5) Anabaptists quickly developed prayerbooks. Hans de Ries published the first collection by 1610 in the Netherlands. This included prayers for every day: morning, evening, before and after meals. A Dutch collection by Leenaert Clock was published in 1625 and later translated into German. Non-Mennonite prayerbooks were also used.

Some prayerbooks have been long-lasting: Prayerbook for Earnest Christians (1708) and Golden Apples in Silver Bowls (published in 1702 but written before 1693) have been recently translated. Robert Friedmann, an Anabaptist scholar, believes that some of these prayerbooks were derived from other Protestants and may have been influenced by the Roman Catholic Office.

This little survey establishes two things. First, formal daily prayer remained among Anabaptists. Second, the Halberstadt Office, Hutterite Office and Mennonite prayer-books all point to the need for formal support in daily prayer.

Mennonite connections

Unfortunately, by the time of the Reformation, vital understandings of the Office had been lost. It was meant to be communal. It was not meant to be prayed individually or privately. Alas, it became a private domain.

Similarly, the Office was meant to express the participation of all Christians in Christ's priesthood on behalf of the earth. Instead it became the practice of an elite-priests, monks and nuns.

Further, the Office was intended not just to remember the history of salvation, but to become our daily involvement in that work. However, the prayers became recitation or inspiration without a sense of participating with the Body of Christ in God's salvation.

Original Office priorities are closely related to Mennonite sensibilities.

First, we emphasize community. We believe that Scripture cannot be interpreted or understood alone. Baptism means willingness to join (and submit to) the community. For many Anabaptists, community commitment meant sharing of property. It is surprising and troubling that community emphases have not borne the fruit of communal prayer.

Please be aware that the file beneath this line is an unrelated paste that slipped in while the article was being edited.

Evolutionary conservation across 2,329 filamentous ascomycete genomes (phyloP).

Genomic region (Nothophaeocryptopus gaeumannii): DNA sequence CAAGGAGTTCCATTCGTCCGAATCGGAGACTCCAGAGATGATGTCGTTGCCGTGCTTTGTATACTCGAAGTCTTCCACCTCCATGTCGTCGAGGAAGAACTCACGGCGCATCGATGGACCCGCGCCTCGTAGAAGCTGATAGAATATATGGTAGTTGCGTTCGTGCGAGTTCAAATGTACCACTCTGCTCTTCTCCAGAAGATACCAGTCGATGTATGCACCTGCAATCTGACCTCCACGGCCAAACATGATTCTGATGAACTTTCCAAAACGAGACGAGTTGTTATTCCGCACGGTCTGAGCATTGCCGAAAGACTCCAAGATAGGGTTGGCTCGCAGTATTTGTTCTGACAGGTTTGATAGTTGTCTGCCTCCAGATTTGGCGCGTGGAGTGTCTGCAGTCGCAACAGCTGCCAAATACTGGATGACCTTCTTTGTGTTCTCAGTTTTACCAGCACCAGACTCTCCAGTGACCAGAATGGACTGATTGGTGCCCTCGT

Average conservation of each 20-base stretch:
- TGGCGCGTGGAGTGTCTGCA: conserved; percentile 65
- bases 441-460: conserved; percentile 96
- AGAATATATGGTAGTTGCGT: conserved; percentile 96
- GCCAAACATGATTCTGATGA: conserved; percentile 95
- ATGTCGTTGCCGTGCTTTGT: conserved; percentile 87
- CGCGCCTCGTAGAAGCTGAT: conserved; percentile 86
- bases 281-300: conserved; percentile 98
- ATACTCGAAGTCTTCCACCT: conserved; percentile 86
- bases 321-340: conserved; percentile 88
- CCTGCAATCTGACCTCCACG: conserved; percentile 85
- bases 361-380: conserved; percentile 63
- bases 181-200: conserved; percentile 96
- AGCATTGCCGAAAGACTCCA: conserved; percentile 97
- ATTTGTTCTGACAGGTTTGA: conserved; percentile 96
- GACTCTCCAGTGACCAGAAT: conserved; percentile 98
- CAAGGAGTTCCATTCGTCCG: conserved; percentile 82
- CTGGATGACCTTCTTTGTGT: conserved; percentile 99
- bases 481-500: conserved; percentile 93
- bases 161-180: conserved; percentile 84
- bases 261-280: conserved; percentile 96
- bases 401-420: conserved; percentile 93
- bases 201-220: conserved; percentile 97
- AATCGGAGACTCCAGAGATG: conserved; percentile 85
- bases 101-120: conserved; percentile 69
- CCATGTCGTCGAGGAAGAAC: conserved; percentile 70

Second, we are suspicious of clericalism. We emphasize that the Holy Spirit empowers the whole body of Christ to work and pray on behalf of others. We have not understood how this priesthood of all believers calls us to be a people who pray together for the world.

Third, our deepest instincts show we are called to make God's reign a reality. Our emphasis on following Jesus inclines us to do good works. Gelassenheit or yieldedness (an important theme for medieval mystics) has practical consequences, such as nonresistance. Thus we emphasize daily involvement in the work of God.

While the Reformation intended to revitalize prayer it contributed to greater privatization. This process threw out the Office with the holy water, as it were.

Given the long history of the morning and evening Office, and realizing that it forms the background of many "spiritual classics" that we still rely on, we ignore it at our spiritual peril!

-Arthur Paul Boers

The writer is pastor of Bloomingdale Mennonite Church in Ontario.